Things have been more difficult since Oct. 14, 2008, when a law was passed so that no birds native to Mexico may be imported. Period. If you want to know more, read on. A source for the Mexico official info is: The Secretary of the Interior's Office: 011-52-555-905-1013 or 011-52-555-905-1020.

A Success Story About Importing Birds to Mexico

Bringing Pet Birds Into Mexico Taking some birds to Mexico is, doable, you just have to have patience. This changes now and again. Birds that are native to Mexico (parrotlets, Amazons, some macaws [military, scarlet for sure] some parakeets, toucans, and maybe some others) are not allowed. Things have been more difficult since Oct. 14, 2008, when a law was passed so that no birds native to Mexico may be imported. Period. If you want to know more, read on.

A source for the Mexico official info is: The Secretary of the Interior's Office: 011-52-555-905-1013 or 011-52-555-905-1020.

Here is the story of my clients who brought their African Grey to Barra de Navidad: Contact person: U.S. Fish & Wildlife Inspector Jose Blanco 220 W.Hillside Laredo, TX 1-956-401-5133

Bringing our bird to Mexico was a complete success. Our papers were in order & checked 3 times, everything was good. Jose Blanco was a very nice man with US Fish & Wildlife in Laredo,1-956-286-9961 or 1-956-726-2234. He knows the protocol. Good Luck, Paula Greve.

The first step to bringing a bird to Mexico is to obtain the cites permit from fish & wildlife us side. This can take up to 90 days. It took us about 45 days, but the Xmas holidays were in progress. Jose Blanco can fill you in on that, I think that comes from Washington. The title is Cites Convention on International Trade in Endangered Species of Wild Fauna and Flora. I'm not sure if this is any help to you. Thanks, Paula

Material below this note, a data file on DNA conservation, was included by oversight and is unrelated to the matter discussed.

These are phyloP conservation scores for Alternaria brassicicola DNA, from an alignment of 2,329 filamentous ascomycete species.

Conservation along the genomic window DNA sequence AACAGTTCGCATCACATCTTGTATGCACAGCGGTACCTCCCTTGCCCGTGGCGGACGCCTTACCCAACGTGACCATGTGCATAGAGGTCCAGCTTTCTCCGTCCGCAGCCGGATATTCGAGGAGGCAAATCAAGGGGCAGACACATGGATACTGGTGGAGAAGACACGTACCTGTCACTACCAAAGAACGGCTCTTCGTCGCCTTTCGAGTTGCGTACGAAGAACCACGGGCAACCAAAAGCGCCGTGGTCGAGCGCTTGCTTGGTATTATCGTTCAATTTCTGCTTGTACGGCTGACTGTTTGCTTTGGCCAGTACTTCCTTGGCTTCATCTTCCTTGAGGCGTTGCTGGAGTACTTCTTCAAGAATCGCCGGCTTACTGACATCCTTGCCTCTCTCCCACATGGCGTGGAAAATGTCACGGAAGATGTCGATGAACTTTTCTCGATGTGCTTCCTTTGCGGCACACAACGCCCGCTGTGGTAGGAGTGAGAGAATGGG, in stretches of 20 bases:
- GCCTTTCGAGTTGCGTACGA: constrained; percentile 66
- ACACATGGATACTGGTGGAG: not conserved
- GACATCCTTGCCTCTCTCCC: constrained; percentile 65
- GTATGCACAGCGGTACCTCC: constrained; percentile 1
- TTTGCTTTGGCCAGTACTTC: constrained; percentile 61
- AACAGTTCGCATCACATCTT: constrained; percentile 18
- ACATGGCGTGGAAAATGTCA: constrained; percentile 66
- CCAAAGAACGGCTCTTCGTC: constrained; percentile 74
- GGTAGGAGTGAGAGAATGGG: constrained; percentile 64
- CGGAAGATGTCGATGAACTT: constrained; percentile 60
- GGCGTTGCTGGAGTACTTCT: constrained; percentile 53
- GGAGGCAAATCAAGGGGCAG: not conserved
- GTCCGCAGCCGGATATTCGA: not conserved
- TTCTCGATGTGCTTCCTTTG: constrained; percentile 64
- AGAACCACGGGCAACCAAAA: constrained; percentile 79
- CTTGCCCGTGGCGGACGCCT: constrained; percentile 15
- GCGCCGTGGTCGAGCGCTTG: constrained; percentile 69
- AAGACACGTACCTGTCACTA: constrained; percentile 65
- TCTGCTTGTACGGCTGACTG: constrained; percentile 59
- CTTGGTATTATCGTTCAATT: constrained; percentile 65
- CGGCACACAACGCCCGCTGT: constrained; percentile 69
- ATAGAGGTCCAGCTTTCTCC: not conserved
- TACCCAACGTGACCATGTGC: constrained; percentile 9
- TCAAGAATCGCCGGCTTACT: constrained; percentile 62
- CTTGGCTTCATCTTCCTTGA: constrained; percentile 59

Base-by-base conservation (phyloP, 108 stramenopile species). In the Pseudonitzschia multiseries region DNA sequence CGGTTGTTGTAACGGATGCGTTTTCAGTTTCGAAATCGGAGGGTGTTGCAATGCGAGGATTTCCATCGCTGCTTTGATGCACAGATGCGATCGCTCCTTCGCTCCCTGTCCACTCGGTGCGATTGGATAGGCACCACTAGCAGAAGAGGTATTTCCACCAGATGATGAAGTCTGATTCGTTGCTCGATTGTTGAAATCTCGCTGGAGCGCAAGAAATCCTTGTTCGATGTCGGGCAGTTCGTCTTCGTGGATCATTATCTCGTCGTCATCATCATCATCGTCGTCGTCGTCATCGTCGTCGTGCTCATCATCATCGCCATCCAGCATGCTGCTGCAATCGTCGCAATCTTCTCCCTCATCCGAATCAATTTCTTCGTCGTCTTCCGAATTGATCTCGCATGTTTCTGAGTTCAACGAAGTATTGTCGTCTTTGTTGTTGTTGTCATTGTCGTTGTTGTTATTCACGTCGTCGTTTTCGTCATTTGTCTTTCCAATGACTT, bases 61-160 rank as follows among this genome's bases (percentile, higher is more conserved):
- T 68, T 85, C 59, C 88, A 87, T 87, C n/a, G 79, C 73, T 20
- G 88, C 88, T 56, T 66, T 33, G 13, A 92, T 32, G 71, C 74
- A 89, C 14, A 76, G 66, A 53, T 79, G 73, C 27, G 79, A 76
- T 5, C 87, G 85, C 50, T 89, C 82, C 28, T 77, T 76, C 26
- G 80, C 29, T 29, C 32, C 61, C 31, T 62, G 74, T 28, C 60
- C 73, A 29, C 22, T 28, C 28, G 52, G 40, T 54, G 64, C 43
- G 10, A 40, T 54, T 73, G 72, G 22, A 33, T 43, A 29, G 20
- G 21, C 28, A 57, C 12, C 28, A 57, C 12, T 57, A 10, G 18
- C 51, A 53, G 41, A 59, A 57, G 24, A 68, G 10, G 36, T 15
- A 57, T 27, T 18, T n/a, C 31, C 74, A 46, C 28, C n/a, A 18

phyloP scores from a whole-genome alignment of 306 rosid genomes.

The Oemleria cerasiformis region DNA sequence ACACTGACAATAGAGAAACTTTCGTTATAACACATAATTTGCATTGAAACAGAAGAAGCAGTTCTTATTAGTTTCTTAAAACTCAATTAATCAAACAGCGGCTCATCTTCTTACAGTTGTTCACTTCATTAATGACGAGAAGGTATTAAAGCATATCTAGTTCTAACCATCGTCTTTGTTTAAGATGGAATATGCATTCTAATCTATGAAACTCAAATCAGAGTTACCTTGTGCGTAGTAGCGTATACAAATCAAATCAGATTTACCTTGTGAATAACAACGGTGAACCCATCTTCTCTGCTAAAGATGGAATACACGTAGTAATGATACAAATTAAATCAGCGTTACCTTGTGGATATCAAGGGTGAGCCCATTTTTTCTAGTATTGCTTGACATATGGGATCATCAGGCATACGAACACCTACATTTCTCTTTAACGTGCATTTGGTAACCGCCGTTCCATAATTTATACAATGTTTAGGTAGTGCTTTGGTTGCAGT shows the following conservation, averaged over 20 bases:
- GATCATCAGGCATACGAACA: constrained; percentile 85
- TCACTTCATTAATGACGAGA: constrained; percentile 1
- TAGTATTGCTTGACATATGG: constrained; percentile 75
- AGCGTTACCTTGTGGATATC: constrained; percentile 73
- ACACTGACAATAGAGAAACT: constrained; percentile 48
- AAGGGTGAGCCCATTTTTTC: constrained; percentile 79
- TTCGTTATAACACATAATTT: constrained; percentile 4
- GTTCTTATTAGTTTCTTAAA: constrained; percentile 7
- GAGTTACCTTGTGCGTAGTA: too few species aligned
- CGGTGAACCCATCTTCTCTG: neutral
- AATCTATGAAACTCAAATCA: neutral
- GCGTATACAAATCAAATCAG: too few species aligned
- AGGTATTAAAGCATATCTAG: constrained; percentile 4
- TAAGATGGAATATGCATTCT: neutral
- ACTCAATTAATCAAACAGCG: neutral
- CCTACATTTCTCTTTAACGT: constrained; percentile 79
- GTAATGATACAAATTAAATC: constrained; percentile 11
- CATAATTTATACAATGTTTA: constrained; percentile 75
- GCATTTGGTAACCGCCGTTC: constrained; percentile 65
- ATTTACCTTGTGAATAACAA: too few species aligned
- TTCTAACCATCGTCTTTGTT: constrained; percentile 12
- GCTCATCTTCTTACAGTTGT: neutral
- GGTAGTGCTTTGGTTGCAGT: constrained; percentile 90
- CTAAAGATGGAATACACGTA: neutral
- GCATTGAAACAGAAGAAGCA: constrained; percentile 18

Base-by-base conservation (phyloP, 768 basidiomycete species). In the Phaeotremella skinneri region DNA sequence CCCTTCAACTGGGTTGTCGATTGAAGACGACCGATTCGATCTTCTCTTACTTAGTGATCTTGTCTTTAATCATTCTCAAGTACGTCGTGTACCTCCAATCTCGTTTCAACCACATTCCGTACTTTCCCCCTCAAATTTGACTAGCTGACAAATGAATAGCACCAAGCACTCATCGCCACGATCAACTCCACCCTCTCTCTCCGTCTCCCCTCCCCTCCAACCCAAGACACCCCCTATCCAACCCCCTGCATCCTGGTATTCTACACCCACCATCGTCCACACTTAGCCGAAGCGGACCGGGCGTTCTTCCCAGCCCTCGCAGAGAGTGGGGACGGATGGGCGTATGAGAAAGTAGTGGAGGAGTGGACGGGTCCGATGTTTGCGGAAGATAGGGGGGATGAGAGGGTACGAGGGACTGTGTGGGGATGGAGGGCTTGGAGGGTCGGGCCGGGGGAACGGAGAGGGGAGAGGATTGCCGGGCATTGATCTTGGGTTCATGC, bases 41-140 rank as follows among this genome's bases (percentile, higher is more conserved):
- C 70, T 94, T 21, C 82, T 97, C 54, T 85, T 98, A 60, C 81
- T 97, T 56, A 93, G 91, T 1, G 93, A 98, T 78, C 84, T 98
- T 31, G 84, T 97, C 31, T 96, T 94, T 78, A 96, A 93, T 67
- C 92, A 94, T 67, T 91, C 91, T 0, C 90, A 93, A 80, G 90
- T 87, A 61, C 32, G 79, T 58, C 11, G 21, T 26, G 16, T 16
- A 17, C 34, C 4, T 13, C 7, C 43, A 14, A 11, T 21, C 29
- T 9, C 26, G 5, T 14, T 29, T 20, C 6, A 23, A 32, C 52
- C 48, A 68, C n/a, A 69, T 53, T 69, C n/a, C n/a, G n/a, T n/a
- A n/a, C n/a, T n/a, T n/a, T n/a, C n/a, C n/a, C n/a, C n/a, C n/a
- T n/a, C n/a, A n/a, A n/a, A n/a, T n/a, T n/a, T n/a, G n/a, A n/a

We used the web site for the bird www.aphis.usda.gov. We got his [their bird's] cita from aphis, which took about 45 days & then had testing for influenza etc. Then I took that to Austin. You should get the cita first & USDA approval 10 days prior to leaving the country. You also have to have the bird & paper work inspected in Laredo. I think it's this side with fish & wildlife. You need to make an appointment 3 days before traveling with Jose Blanco. We are relying on his instructions as well as aphis & USDA We have triple checked everything but will do another check to be sure. 

The one thing that bothers me about taking our birds to Mexico is getting them back into the USA. If you got your birds into Mexico, find out the current regulations about bringing them back to the USA.

If you really want to bring your bird to Mexico, flying seems to be the best option. Driving just gives you more opportunities for someone to notice a "T" not crossed or an "i" not dotted.

It is because my wife and I did not want to subject our birds to quarantine or to be at the whim of two governments that might change their laws at any moment, that we chose not to move to Mexico with them.

To get your dog or cat back into the USA, you need for their vaccinations to be up-to-date. If they are not, most border crossings have the names of local vets you can call to come and make a 'house call.' In reality, I have never had a tag checked. You can get rabies and other vaccinations in Mexico for practically nothing.

Transporting reptiles within Mexico is quite illegal, so even if your pet serpent is from the USA, you cannot take snakes south of the border. However, the turtle man wrote me and said turtles were okay. Who knows? Maybe the deal is: tortugas, Sí, culebras, ¡No!